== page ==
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IGC: Conflict Impacting Export Flows, Food Security

Potential damage to port facilities, railroads and storage silos could impact shipments over the long term

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With Russia and Ukraine among the world's largest exporters of grains and oilseeds, the ongoing conflict and resulting spike in agricultural commodity prices has fueled concerns about potential food security risks, especially in import-dependent countries in Near East Asia and Africa, the International Grain Council (IGC) said in its latest Grain Market Report.

Immediate threats are mainly centered on the disruption to export flows. Commercial Black Sea port loadings are currently suspended in Ukraine. Although there are efforts to increase exports via railway routes through the country's western borders, overall volumes are likely to be limited.

An export licensing system was recently introduced for wheat, maize and sunflowerseed oil, while shipments of barley, rye, oats and millet are currently banned. While the extent of infrastructure losses is unknown, potential damage to port facilities, railroads and storage silos could impact shipments over the longer term.

Most of Russia's Black Sea terminals were operational as of mid-March, but with some ongoing restrictions in the Azov Sea. While loadings recently resumed, volumes may be hampered by trade finance restrictions and additional ocean freight insurance requirements.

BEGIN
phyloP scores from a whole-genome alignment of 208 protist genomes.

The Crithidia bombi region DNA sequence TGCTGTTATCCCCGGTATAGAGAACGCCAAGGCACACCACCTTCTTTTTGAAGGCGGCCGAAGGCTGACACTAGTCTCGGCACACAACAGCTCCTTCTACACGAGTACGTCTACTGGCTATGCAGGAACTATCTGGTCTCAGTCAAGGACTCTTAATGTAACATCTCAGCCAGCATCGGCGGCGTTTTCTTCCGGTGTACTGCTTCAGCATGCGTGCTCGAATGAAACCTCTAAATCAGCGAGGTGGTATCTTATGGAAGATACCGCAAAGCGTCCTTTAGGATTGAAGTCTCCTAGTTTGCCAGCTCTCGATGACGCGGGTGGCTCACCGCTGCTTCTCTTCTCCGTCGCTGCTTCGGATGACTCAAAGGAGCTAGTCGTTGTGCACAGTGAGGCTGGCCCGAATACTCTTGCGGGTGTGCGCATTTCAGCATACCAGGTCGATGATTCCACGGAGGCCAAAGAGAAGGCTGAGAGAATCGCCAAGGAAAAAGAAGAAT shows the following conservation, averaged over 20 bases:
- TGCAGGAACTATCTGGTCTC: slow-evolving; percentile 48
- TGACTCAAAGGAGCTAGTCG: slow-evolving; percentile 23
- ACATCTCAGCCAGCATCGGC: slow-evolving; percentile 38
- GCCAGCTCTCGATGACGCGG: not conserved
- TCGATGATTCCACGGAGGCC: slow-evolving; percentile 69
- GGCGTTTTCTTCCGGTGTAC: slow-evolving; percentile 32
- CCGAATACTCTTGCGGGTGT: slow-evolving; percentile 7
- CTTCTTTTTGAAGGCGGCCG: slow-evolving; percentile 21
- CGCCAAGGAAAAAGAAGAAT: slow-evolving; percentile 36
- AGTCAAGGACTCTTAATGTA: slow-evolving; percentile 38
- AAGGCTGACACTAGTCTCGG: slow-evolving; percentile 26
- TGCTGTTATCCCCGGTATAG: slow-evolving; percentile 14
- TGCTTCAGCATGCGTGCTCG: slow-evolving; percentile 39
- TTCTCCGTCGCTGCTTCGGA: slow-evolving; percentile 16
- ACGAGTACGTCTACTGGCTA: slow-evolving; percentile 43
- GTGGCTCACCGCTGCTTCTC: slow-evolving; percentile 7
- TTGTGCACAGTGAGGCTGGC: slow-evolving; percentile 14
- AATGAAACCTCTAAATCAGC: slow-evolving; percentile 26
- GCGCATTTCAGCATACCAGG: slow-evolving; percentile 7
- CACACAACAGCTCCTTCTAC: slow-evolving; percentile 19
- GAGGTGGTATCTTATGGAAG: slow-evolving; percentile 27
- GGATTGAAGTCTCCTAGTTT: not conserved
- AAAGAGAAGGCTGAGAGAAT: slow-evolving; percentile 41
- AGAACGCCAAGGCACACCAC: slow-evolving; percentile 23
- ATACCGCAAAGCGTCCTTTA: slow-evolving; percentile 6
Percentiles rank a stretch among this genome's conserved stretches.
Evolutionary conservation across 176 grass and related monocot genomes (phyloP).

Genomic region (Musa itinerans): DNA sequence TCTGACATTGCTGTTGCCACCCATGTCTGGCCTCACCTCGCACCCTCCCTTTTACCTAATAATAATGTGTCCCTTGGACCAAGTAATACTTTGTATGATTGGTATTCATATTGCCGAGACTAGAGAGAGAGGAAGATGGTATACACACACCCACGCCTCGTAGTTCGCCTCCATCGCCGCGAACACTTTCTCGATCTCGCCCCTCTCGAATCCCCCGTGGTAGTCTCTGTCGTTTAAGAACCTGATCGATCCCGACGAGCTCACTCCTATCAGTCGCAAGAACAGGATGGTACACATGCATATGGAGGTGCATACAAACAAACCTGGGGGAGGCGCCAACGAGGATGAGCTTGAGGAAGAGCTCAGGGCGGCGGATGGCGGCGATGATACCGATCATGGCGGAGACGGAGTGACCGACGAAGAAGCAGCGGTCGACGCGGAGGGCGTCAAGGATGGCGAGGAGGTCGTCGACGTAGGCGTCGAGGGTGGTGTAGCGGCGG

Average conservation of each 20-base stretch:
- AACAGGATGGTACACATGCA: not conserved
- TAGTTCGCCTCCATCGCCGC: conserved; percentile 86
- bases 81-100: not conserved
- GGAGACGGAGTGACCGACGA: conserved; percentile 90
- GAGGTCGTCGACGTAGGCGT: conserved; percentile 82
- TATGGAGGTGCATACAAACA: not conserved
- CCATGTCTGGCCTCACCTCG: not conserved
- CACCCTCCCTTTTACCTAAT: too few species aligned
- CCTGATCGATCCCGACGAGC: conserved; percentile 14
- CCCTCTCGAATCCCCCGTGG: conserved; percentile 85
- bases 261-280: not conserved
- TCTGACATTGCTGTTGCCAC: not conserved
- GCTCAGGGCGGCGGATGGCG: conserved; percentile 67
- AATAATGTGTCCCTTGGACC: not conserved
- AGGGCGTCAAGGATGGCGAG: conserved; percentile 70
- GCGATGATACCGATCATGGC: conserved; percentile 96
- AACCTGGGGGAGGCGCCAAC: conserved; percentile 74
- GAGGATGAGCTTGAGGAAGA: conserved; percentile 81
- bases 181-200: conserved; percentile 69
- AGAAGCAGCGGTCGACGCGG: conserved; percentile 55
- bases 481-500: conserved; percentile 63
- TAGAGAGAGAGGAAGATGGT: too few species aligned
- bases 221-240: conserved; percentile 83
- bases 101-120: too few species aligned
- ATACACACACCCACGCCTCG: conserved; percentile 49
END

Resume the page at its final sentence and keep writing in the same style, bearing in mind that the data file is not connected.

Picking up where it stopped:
Additional exports from other origins, including India, the U.S., the EU and Brazil, will likely only partially offset lower Black Sea shipments over the remainder of the current season.

With high prices expected to ration demand, 2021/22 world wheat and maize trade is forecast to fall short of earlier predictions, while uncertainties prevail for 2022/23.

There are also significant downside risks to Ukraine's 2022/23 grain and oilseed crops, which could exacerbate longer-term export supply shortfalls. In addition to tight availabilities of fuel, farm inputs and labor, access to some fields is currently impossible, leading to mounting worries about farmers' ability to fertilize winter crops and plant spring varieties.

The conflict has heightened concerns about tight global fertilizer supply chains, stoked by restricted shipping operations to the region, as well as latest sanctions on Russia and Belarus, respectively two of the world's leading suppliers of nitrogenous and potash fertilizers.

Soaring natural gas prices, a key feedstock for nitrogen fertilizer production, has also contributed to recent price gains. With elevated input prices and tight availabilities already a concern before the hostilities, the rising costs of production could impact upcoming acreage decisions and application rates, with possible implications for global yields and crop quality.

The crisis has already sparked a number of policy responses in other countries, heightening fears about rising protectionism and the potentially adverse consequences for food insecure nations.

Additionally, broader market turmoil and downside risks to global economic growth could also affect supply and demand dynamics, while rising crude oil and commodity prices may further fuel inflationary pressure.

Read the full report.

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